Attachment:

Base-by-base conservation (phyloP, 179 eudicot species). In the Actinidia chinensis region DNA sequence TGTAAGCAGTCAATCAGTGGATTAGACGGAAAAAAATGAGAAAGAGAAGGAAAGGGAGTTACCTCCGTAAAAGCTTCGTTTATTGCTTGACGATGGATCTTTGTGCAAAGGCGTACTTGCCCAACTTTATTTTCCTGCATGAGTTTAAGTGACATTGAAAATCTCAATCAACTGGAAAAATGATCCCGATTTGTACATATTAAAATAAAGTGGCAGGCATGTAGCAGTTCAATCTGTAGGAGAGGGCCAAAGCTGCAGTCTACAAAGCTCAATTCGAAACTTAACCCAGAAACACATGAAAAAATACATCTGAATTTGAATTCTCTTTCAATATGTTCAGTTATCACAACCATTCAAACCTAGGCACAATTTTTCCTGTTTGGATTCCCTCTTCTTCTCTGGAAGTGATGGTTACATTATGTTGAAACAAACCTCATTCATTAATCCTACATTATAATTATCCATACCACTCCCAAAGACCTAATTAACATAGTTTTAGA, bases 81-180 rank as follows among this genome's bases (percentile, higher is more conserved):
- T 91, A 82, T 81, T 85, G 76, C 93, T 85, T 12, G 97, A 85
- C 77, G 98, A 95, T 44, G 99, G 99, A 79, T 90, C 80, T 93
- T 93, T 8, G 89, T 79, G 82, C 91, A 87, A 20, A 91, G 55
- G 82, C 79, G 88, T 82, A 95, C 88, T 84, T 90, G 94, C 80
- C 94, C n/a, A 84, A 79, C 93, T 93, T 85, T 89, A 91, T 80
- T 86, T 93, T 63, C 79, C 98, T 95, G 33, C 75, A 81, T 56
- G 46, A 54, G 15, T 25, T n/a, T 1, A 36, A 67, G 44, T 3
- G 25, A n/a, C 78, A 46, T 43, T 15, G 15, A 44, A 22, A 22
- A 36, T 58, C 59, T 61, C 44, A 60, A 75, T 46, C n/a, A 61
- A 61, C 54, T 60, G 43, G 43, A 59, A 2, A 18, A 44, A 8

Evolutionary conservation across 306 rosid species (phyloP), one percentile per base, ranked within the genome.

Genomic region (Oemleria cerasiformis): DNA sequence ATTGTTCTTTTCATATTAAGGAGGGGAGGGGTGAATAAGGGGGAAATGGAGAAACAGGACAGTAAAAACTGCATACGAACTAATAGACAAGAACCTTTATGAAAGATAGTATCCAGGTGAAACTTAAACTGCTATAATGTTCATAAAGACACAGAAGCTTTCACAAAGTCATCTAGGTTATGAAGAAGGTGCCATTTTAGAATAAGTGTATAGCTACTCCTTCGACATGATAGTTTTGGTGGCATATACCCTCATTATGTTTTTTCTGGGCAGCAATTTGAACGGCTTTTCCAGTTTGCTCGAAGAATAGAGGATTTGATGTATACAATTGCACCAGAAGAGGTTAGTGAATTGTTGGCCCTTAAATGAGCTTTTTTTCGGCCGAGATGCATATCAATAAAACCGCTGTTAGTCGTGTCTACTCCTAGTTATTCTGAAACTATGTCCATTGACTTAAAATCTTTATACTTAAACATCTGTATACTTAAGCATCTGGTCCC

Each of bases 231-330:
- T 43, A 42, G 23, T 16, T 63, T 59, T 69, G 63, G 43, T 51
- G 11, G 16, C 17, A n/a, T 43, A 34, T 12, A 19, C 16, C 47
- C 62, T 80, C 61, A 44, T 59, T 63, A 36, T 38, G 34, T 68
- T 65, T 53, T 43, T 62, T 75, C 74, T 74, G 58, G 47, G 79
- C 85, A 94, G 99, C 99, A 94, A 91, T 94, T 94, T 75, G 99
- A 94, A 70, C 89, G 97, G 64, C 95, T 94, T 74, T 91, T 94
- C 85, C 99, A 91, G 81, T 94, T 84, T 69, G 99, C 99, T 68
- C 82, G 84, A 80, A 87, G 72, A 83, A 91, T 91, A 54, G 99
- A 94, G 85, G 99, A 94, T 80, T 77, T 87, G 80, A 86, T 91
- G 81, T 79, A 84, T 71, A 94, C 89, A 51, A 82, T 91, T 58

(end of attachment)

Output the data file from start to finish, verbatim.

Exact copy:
Base-by-base conservation (phyloP, 179 eudicot species). In the Actinidia chinensis region DNA sequence TGTAAGCAGTCAATCAGTGGATTAGACGGAAAAAAATGAGAAAGAGAAGGAAAGGGAGTTACCTCCGTAAAAGCTTCGTTTATTGCTTGACGATGGATCTTTGTGCAAAGGCGTACTTGCCCAACTTTATTTTCCTGCATGAGTTTAAGTGACATTGAAAATCTCAATCAACTGGAAAAATGATCCCGATTTGTACATATTAAAATAAAGTGGCAGGCATGTAGCAGTTCAATCTGTAGGAGAGGGCCAAAGCTGCAGTCTACAAAGCTCAATTCGAAACTTAACCCAGAAACACATGAAAAAATACATCTGAATTTGAATTCTCTTTCAATATGTTCAGTTATCACAACCATTCAAACCTAGGCACAATTTTTCCTGTTTGGATTCCCTCTTCTTCTCTGGAAGTGATGGTTACATTATGTTGAAACAAACCTCATTCATTAATCCTACATTATAATTATCCATACCACTCCCAAAGACCTAATTAACATAGTTTTAGA, bases 81-180 rank as follows among this genome's bases (percentile, higher is more conserved):
- T 91, A 82, T 81, T 85, G 76, C 93, T 85, T 12, G 97, A 85
- C 77, G 98, A 95, T 44, G 99, G 99, A 79, T 90, C 80, T 93
- T 93, T 8, G 89, T 79, G 82, C 91, A 87, A 20, A 91, G 55
- G 82, C 79, G 88, T 82, A 95, C 88, T 84, T 90, G 94, C 80
- C 94, C n/a, A 84, A 79, C 93, T 93, T 85, T 89, A 91, T 80
- T 86, T 93, T 63, C 79, C 98, T 95, G 33, C 75, A 81, T 56
- G 46, A 54, G 15, T 25, T n/a, T 1, A 36, A 67, G 44, T 3
- G 25, A n/a, C 78, A 46, T 43, T 15, G 15, A 44, A 22, A 22
- A 36, T 58, C 59, T 61, C 44, A 60, A 75, T 46, C n/a, A 61
- A 61, C 54, T 60, G 43, G 43, A 59, A 2, A 18, A 44, A 8

Evolutionary conservation across 306 rosid species (phyloP), one percentile per base, ranked within the genome.

Genomic region (Oemleria cerasiformis): DNA sequence ATTGTTCTTTTCATATTAAGGAGGGGAGGGGTGAATAAGGGGGAAATGGAGAAACAGGACAGTAAAAACTGCATACGAACTAATAGACAAGAACCTTTATGAAAGATAGTATCCAGGTGAAACTTAAACTGCTATAATGTTCATAAAGACACAGAAGCTTTCACAAAGTCATCTAGGTTATGAAGAAGGTGCCATTTTAGAATAAGTGTATAGCTACTCCTTCGACATGATAGTTTTGGTGGCATATACCCTCATTATGTTTTTTCTGGGCAGCAATTTGAACGGCTTTTCCAGTTTGCTCGAAGAATAGAGGATTTGATGTATACAATTGCACCAGAAGAGGTTAGTGAATTGTTGGCCCTTAAATGAGCTTTTTTTCGGCCGAGATGCATATCAATAAAACCGCTGTTAGTCGTGTCTACTCCTAGTTATTCTGAAACTATGTCCATTGACTTAAAATCTTTATACTTAAACATCTGTATACTTAAGCATCTGGTCCC

Each of bases 231-330:
- T 43, A 42, G 23, T 16, T 63, T 59, T 69, G 63, G 43, T 51
- G 11, G 16, C 17, A n/a, T 43, A 34, T 12, A 19, C 16, C 47
- C 62, T 80, C 61, A 44, T 59, T 63, A 36, T 38, G 34, T 68
- T 65, T 53, T 43, T 62, T 75, C 74, T 74, G 58, G 47, G 79
- C 85, A 94, G 99, C 99, A 94, A 91, T 94, T 94, T 75, G 99
- A 94, A 70, C 89, G 97, G 64, C 95, T 94, T 74, T 91, T 94
- C 85, C 99, A 91, G 81, T 94, T 84, T 69, G 99, C 99, T 68
- C 82, G 84, A 80, A 87, G 72, A 83, A 91, T 91, A 54, G 99
- A 94, G 85, G 99, A 94, T 80, T 77, T 87, G 80, A 86, T 91
- G 81, T 79, A 84, T 71, A 94, C 89, A 51, A 82, T 91, T 58